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Publication numberUS1716370 A
Publication typeGrant
Publication dateJun 11, 1929
Filing dateSep 3, 1926
Priority dateSep 3, 1926
Publication numberUS 1716370 A, US 1716370A, US-A-1716370, US1716370 A, US1716370A
InventorsDark William Frederick, Tennant Mathew William
Original AssigneeDark William Frederick, Tennant Mathew William
Export CitationBiBTeX, EndNote, RefMan
External Links: USPTO, USPTO Assignment, Espacenet
Vehicle safety signal
US 1716370 A
Images(3)
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Description  (OCR text may contain errors)

' June 1-1, 19291 w. F. DARK ET AL I VEHICLE SAFETY smxm.

Filed Sept. 3, 1926 3 Sheets-Sheet June 11, 1929. w. F. DARK ETAL 1,716,370

VEHICLE SAFETY SIGNAL Filed Sept. 3, 1926 3 Sheets-Sheet 2 June 11, 1929. w. F. DARK ETAL 1,716,370

VEHI OLE SAFETY S IGNAL Filed Sept. 5, 1926 3 Sheets-Sheet 3 f f (a ,/0 HHEWWLMEFGQWMEH e j INVFIYTORS Patented June 11, 1929.

UNITED STATES I 1,716,370 PATENT OFFICE.-

WILLIAM FREDERICK DARK AND MATHEW WILLIAM TENNANT, OF BRANDON,

MANITOBA, CANADA.

VEHICLE SAFETY SIGNAL.

Application filed September 3, 1928. Serial No. 133,400.

Our invention relates to safety si nals for vehicles and more particularly to t at kind of signals comprising a switch box working in Iconjunction with exhibited, readable signa 5.

The main object of our invention is to rovide a signal adapted to be operated 1n a simple manner thereby avoiding all chances of exhibiting the improper signal.

A second object consists inv the provision of a signal adapted to prevent the unauthorized use or robbery of a motor car.

A further object consists in the provision of means whereby the driver of a vehicle can ascertain at all times that his signals are working properly.

Other objects as well as advantages will become apparent in the following description to which are appended. drawings and in which- Figure 1 is a top view of the signal operating switch box;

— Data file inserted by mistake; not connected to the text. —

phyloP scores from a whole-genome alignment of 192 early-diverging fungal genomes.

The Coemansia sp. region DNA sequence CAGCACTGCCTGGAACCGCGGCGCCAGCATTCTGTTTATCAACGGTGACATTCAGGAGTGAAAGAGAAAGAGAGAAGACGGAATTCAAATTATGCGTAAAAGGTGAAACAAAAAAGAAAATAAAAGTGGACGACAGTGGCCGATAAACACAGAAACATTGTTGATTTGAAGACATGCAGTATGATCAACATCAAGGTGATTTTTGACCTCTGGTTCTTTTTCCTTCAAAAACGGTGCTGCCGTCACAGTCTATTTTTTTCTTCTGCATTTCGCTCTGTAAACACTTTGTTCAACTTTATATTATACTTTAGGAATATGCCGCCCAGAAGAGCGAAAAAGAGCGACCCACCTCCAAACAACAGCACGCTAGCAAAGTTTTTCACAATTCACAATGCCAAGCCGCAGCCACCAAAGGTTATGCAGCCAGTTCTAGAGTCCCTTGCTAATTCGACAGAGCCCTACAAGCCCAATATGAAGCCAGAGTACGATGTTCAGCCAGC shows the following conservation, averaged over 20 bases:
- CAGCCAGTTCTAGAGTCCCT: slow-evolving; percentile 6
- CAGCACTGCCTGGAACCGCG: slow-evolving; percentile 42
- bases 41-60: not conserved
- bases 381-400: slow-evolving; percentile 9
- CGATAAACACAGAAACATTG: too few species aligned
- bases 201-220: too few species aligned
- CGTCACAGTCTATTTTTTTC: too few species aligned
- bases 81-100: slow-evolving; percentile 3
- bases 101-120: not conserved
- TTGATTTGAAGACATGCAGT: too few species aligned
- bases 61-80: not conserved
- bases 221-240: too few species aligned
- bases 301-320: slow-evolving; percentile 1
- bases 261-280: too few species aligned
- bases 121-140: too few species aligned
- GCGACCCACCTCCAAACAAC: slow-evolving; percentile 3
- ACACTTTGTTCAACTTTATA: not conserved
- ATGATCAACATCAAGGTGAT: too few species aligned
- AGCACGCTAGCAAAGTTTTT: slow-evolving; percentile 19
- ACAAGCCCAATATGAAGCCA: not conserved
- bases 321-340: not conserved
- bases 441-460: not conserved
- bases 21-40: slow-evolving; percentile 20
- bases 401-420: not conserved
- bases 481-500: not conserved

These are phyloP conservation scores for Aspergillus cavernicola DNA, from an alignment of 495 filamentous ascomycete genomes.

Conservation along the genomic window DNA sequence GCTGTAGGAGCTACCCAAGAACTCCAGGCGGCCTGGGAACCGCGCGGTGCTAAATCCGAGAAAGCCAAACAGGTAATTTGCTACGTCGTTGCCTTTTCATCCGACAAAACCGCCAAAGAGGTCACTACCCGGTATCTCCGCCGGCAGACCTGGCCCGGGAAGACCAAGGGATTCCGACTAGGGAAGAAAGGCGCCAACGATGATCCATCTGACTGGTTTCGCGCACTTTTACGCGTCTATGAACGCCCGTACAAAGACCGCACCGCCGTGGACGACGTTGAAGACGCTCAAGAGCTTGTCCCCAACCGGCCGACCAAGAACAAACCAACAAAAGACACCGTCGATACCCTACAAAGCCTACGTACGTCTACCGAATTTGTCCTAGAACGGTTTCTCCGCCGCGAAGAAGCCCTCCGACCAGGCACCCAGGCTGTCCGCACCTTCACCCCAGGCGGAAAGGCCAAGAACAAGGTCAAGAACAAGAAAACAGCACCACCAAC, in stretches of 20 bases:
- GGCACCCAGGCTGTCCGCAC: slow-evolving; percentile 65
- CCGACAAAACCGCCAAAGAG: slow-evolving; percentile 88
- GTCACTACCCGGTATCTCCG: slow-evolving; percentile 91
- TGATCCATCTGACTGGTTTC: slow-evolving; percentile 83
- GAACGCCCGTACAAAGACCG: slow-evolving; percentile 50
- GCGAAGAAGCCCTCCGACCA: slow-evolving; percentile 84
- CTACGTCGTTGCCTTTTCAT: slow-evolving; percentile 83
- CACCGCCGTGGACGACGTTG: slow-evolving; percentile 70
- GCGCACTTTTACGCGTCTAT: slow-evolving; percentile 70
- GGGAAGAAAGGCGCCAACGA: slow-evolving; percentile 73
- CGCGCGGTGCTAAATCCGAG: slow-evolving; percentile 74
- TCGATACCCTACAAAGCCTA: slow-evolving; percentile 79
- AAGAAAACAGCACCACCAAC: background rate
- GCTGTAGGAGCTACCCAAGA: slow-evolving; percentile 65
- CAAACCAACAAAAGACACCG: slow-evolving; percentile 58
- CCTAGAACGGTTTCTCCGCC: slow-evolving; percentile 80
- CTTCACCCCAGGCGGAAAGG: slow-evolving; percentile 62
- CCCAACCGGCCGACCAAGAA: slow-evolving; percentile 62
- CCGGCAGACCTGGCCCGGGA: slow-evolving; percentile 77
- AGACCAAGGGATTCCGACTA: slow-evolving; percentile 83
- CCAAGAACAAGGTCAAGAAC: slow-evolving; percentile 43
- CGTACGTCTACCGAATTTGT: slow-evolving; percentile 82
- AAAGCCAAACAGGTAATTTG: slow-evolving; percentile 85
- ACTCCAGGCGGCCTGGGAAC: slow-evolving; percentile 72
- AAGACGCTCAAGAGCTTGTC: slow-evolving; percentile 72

Figure 2 is a side view thereof;

Figure 3 is a sectional elevation taken on line 3--3 of Figure 1;

Figure 4 is a top view of the switch box with the cover removed to show the inside mechanism;

Figure 5 is a diagram of the signals and connections of a complete installation.

The invention comprises an arrangement of lights mounted on a suitable part of a vehicle, preferably on the top thereof. These lights are enclosed in a case of elongated form, both sides of which are made out of glass. The case is divided into as many compartments as there are lights, therebeing as many lights as there are signals desired. In the present case, as shown in Figure 5, 10 indicates the glass case having four compartments 11, 12, 13 and 14, each compartment having a lamp mounted therein not shown. As shown, the glass sides 15, one of which is seen, are printed with words Right, Back, Stop and Left. It will be understood that both sides of the case will exhibit corresponding signals.

The box 16, which in the present case is shown mounted on the steering post 17, of a motor car, has a curved depression 18 at one end thereof so as to fit closelyto the post. It is held rigidly thereon by a curved strap 19 on the other side of the post joined to the box by means of screws 20. In the present case, the box is cast in one piece excepting the top or cover 21 which is made of fibre or other insulating material and held in place by means of screws 22 engaging threaded apertures 23 at one end of the box and 24 1n special integral lugs at the other end as shown in Figure 4. In the cover 21 is mounted a small white or colored glass 25 underneath which is mounted a small pilot lamp 26. The pilot is intended to SllOW that the signals are Workin properly. The switch box serves to per orm two separate functions. The first being to control the lamps at will in order to exhibit on the outside of the vehicle the desired signal; the second consists in looking the contacts in such a manner that the unauthorized operation of the vehicle maybe at once detected by the exhibition of all the signals simultaneously on turning on the ignition switch or on releasing the emergency brake, or by any action of the driver which will set the switch box in circuit with the battery.

Referring to the diagram in Figure 5, it will be seen that wires A, leading to one of the two contacts of each lamp, are all con nected together by wire B which leads to one of the poles of the battery G. The wires D, E, F and G each connect the second terminal of the lamps in compartments 11, 12, 13 and 14 respectively, and are each connected at their other ends to contacts 27, 28, 29 and 30 shown in the diagram and in the drawings. These contacts are fastened to connecting bars 31 mounted on both sides of of rubber or fibre or other suitable material 32 as shown.